Fig. 5:  The upper image, which is displayed on an LCD using LED edge lighting, shows a halo artifact. The lower image, which is displayed on an LCD with an added spatial LED filter, has a somewhat mitigated halo.

Matrix Backlight

At the present time, most automotive LCDs work with edge-lit backlighting. Local dimming can generate advantages for typical contents displayed in the center console. For the instrument cluster displaying content such as the images in Fig. 9 and Fig. 10, the advantages of local dimming are modest. The light-spread function of an edge-LED rather appears as a stripe, either vertical or horizontal, and does not fit into the circular structure of the content.

Therefore, direct-lit backlighting may be considered as the next step to improve display performance and enhance the value of the display. The LEDs are placed behind the panel in a matrix configuration. Figure 6 shows a photograph of such a backlighting unit (BLU). Each LED device is individually controllable. The number of LED devices may be in the range of a few hundred. A high luminance like 1,500 nits can be realized, so that good daylight readability is achieved. While the local-dimming technology will produce the advantages mentioned above, the disadvantages of a matrix LED BLU are higher costs and a thicker module. In the section titled “Further Development with MiniLEDs” in this article, a technology that may reduce these problems will be described.

Fig. 6:  This matrix backlight unit features 29 × 11 LEDs.

A matrix LED BLU is by far the most feasible solution to significantly increase the visual quality of LCDs. The effectiveness of local dimming is not just a matter of algorithm, but also a matter of BLU design. A specific adaptation of the BLU for local dimming may leverage the local-dimming technology.

In order to limit the cost, the number of LEDs should be kept low. On the other hand, a significant improvement for typical images on the instrument cluster has to be achieved. In other words, the aim is to achieve a good trade-off between the performance and the cost for this specific application.

Figure 7 shows the light-spread functions of two adjacent LEDs. The LSF of one LED can be modeled by Gaussian distributions. A characteristic value for the BLU design is the ratio between FWHM (full width half maximum) of LSF and the LED pitch. If the ratio is too low, the uniformity of the backlight will be poor. In the opposite case, the uniformity is high, but the LSF is unnecessarily broad, so the potential of local dimming cannot be fully realized. Figure 8 shows two measured full-on backlight distributions between a few adjacent LEDs for two different ratios. The ratio for the left image is 1:1. The variation of the backlight luminance is 1:2 percent. It leads to visible non-uniformity. The ratio for the right image is 1:5. The backlight variation is 2 percent and is perceived as uniform.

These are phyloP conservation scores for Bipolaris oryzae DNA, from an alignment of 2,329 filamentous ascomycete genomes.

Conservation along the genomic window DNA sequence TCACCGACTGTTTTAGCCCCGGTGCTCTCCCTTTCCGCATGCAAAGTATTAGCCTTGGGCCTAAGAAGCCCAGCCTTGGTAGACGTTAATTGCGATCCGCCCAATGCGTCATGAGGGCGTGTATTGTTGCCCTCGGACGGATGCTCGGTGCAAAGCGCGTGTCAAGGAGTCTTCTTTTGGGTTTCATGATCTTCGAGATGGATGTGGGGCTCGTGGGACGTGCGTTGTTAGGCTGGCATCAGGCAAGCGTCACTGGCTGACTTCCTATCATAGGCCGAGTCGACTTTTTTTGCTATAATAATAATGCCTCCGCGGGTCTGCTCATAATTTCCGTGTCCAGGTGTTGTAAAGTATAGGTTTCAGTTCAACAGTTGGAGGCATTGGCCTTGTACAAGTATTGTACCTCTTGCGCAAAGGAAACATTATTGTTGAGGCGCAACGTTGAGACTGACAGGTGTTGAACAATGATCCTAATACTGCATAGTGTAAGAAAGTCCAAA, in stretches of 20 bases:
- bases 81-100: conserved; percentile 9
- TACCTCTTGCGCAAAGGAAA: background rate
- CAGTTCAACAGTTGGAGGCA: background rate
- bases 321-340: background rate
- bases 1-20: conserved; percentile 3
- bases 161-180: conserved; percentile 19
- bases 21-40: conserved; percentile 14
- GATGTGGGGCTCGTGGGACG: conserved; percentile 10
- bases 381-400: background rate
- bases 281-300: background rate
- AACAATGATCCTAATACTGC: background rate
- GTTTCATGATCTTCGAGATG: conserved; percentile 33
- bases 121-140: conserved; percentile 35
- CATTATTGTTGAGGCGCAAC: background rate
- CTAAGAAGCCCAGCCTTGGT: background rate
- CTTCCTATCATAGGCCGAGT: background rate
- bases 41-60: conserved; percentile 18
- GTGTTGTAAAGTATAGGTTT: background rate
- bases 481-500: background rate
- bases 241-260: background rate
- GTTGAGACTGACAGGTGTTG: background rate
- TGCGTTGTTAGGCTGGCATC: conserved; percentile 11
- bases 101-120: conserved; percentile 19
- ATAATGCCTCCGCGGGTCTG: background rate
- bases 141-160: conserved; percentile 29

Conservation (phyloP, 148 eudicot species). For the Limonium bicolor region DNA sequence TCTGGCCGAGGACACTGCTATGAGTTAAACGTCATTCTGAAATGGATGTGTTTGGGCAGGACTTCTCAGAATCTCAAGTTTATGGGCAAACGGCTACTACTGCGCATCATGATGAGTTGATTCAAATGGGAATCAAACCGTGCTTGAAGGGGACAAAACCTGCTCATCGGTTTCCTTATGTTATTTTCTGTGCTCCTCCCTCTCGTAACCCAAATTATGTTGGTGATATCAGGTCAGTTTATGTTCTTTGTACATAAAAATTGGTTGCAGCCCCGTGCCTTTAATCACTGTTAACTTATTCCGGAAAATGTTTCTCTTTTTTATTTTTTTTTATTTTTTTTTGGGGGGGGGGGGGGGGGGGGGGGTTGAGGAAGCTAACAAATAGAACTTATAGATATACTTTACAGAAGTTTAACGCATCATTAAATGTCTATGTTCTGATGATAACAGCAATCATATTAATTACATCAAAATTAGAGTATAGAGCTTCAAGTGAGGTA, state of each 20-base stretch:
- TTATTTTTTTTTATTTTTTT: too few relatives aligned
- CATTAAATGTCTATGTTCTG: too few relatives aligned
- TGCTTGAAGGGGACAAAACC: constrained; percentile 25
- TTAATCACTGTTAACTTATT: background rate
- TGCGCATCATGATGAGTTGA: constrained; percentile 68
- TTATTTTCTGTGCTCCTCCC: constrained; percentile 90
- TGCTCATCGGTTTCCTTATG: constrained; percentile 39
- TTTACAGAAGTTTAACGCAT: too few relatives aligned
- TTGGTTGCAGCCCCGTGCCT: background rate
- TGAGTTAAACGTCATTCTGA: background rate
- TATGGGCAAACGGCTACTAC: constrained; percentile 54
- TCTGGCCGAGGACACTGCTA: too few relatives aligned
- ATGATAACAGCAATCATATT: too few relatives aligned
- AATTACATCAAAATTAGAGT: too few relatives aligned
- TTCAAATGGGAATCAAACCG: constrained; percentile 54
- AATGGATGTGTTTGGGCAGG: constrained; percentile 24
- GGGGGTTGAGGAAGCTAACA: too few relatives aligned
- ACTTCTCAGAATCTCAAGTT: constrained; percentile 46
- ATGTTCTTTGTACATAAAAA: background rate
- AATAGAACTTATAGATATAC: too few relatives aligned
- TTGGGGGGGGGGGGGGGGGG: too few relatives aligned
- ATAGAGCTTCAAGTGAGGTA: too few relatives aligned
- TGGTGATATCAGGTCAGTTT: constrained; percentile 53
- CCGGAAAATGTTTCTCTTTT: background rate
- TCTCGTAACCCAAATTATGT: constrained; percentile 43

Fig. 7:  Above, two adjacent LSFs are shown with the definition of FWHM-to-LED pitch ratio.

Fig. 8:  These close-ups show backlight distribution for two BLUs with FWHM-to-LED pitch ratios of 1:1 (left) and 1:5 (right).

According to the authors’ investigations and experiments, a value of 1:5 is reasonable and can produce a sufficiently uniform backlight. For comparison, the FWHM-to-pitch ratio in Fig. 7 is 1:96, which is unnecessarily high. In order to achieve a proper ratio, several measures can be taken. The two key parameters are the number of the LEDs and the thickness of the LC module. Further parameters are the radiation characteristic of the LED and the diffuser film, which may, however, impair the black level in the remote region.

With a higher number of LEDs, the complexity of the local-dimming algorithm gets higher, while the real-time processing requirement remains unchanged. A hardware implementation for a few hundred LEDs may comprise 1 Mbit of SRAM and 400K NAND gate equivalents. The SSC local-dimming algorithm has been amended,3 so that the results are still close to the optimum, while the hardware costs have only moderately increased.

For test purposes, a representative image is displayed and measured. The image is displayed on an LCD with a BLU containing 29 × 11 LEDs in undimmed and dimmed mode. For each mode, the displayed image and the corresponding backlight distribution with full-on LCD are measured by using an image photometer (ELDIM’s U-Master). The results are shown in Fig. 9. The peak luminance of the dimmed image is slightly lower than that of the undimmed image (-18 percent), as the contribution of the strongly dimmed LEDs is now missing. The black level is improved by a factor of five. The power saving rate for this image is 39.7 percent.

Fig. 9:  Luminance measurements of an image (left) and the corresponding backlight (right) are compared in undimmed (upper) and dimmed (lower) mode.

Further Development with MiniLEDs